Criterion On Fandor: Island Life


Last week Fandor, the online streaming service, announced that they had worked out a deal with Hulu to allow them to co-stream the films of the Criterion Collection. For the past several years Hulu has had an exclusive arrangement with Criterion, regarding the streaming of their films online. Obviously, Criterion films can be found on iTunes and Amazon, but the way Hulu streams is different from Amazon, and with iTunes you’re downloading a file.

Readers of the site will know that Josh has highlighted Fandor many times on his Armchair Vacation series, but I don’t know if enough of you realize what a tremendous streaming option it is. There are hundreds of films on here that you won’t find on the bigger streaming services, with an absolutely genius system set up to search through them. You can filter by any number of geeky genre categories to find exactly what type of film you want to watch, length in case you are in the mood for a short, or by release year in case you don’t want to see anything from the past twenty years. It’s that well designed. You can build lists, a queue, and can review and track all of the films that you watch.

Fandor is available to stream on the web, through your Roku box, Chromecast, or other mobile apps (iPhone / iPad / Android). It’ll run you $10 per month, unless you pay for a full year which will knock it down to $7.50 per month. There is a free trial as well, if you want to test the quality of the streams on your devices. Not everything is in HD, but the depth of their library outweighs the occasional iffy stream.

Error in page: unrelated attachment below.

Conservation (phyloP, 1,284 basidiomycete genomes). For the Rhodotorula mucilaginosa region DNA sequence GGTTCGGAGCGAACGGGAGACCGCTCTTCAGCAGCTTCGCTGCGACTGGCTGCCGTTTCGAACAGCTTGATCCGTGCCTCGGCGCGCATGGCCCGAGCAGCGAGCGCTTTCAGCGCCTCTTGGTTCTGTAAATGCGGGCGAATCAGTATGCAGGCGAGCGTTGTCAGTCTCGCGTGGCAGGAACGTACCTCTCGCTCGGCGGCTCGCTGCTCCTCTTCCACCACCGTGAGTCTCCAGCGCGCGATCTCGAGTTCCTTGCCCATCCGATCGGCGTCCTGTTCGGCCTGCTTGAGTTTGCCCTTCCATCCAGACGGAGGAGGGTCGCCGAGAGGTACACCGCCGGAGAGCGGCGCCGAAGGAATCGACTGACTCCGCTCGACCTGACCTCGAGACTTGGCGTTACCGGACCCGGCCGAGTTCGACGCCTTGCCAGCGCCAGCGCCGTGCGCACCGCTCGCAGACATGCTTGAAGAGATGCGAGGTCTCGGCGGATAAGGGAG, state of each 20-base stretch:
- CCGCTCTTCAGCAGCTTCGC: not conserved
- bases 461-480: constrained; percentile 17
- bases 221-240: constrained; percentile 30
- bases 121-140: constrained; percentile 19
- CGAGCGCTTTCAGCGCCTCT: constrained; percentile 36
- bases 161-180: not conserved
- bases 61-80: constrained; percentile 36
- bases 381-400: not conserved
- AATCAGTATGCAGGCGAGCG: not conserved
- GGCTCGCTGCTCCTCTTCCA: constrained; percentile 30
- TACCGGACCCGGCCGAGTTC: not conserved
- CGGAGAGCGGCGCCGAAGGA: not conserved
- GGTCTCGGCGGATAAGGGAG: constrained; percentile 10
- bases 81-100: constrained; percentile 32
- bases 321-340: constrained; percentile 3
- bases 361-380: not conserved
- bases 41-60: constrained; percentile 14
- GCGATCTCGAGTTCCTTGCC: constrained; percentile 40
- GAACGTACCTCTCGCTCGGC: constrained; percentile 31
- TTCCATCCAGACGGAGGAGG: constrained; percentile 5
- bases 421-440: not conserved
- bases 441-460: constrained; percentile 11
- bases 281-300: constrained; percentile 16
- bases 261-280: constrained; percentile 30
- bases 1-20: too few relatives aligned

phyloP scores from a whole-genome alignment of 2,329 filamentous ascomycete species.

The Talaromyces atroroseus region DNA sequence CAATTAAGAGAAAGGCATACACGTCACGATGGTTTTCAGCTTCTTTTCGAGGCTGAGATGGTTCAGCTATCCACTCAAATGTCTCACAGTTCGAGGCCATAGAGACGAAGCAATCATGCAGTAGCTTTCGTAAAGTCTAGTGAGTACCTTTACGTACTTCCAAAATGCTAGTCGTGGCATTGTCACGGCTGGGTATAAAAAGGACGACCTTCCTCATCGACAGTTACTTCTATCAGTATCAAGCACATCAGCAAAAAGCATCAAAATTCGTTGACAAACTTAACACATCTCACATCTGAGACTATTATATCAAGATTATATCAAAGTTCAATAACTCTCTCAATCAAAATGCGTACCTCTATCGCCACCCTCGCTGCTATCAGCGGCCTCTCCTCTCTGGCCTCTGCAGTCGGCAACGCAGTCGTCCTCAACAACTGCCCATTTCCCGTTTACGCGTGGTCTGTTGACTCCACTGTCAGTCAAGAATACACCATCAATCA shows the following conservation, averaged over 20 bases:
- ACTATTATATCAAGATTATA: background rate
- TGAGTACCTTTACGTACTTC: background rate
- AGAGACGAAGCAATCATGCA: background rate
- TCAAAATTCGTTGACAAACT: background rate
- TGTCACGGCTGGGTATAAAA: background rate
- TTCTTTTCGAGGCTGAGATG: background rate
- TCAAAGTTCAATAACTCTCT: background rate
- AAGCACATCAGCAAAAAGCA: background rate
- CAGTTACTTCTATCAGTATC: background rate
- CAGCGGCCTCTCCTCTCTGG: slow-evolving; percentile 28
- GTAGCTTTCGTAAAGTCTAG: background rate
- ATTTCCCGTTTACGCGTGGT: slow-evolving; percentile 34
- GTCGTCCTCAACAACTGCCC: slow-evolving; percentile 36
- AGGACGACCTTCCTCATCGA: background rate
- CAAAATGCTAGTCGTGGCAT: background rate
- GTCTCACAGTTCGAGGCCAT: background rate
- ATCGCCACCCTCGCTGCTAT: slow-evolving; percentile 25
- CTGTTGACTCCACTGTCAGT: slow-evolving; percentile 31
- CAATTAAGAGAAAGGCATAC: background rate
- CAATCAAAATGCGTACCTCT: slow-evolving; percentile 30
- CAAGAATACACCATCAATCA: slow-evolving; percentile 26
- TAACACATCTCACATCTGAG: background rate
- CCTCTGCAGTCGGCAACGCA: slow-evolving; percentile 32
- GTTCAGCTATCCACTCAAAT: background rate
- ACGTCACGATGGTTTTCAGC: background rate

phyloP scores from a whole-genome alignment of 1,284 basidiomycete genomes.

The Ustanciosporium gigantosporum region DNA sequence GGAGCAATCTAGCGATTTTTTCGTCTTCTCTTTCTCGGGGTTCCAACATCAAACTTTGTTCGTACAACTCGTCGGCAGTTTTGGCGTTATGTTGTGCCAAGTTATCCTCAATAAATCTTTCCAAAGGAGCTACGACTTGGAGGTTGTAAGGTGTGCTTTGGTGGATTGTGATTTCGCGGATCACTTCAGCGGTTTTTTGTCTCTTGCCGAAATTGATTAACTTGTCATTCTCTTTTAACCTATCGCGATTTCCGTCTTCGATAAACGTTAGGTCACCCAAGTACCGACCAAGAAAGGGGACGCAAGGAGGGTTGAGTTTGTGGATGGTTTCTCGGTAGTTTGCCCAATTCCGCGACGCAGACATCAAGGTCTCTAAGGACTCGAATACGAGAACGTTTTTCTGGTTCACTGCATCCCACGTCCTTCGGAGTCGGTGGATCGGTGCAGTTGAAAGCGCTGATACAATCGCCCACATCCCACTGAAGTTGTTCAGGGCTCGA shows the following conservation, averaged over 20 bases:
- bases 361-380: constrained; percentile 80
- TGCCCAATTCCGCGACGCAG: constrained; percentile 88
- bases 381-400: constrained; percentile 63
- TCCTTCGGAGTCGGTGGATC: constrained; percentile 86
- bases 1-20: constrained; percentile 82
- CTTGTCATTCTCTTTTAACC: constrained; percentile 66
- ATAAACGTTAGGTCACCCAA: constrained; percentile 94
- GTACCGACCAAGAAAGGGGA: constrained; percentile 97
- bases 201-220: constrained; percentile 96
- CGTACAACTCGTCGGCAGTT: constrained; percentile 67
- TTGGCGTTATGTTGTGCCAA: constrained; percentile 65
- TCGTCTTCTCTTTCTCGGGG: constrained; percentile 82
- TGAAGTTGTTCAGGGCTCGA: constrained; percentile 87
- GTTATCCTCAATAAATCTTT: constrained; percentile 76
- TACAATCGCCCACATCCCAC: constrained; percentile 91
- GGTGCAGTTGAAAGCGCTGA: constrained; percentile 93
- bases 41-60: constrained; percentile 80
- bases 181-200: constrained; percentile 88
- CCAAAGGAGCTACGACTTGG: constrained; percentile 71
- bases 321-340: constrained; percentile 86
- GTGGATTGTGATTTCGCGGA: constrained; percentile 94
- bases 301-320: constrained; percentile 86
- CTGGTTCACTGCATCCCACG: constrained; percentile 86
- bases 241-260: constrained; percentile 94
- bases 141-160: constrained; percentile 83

Each week Fandor will rotate seven films from the Criterion Collection, centered around a theme. This week’s theme is “Island Life.” The films will be available to watch for the next twelve days. There is a ticking clock on the film’s pages, to give you an idea of how much time you have left.

In addition to the seven feature films that you can watch this week, you also have the ability to stream two different supplementary features discussing Ingmar Bergman.

You’ll find links to all of the new additions below.

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1. L’avventura (1960)

dir. Michelangelo Antonioni

Michelangelo Antonioni invented a new film grammar with this masterwork. An iconic piece of challenging 1960s cinema and a gripping narrative on its own terms, L’AVVENTURA concerns the enigmatic disappearance of a young woman during a yachting trip off the coast of Sicily, and the search taken up by her disaffected lover and best friend. Antonioni’s controversial international sensation is a gorgeously shot tale of modern ennui and spiritual isolation.

2. Bergman Island (2006)

dir. Marie Nyreröd

Just four years before his death, legendary filmmaker Ingmar Bergman sat down with Swedish documentarian Marie Nyreröd at his home on Fårö Island to discuss his work, his fears, his regrets, and his ongoing artistic passion. This resulted in the most breathtakingly candid series of interviews that the famously reclusive director ever took part in, later edited into the feature-length film BERGMAN ISLAND. In-depth, revealing, and packed with choice anecdotes about Bergman’s oeuvre, as well as his personal life, Nyreröd’s film is an unforgettable final glimpse of a man who transformed cinema.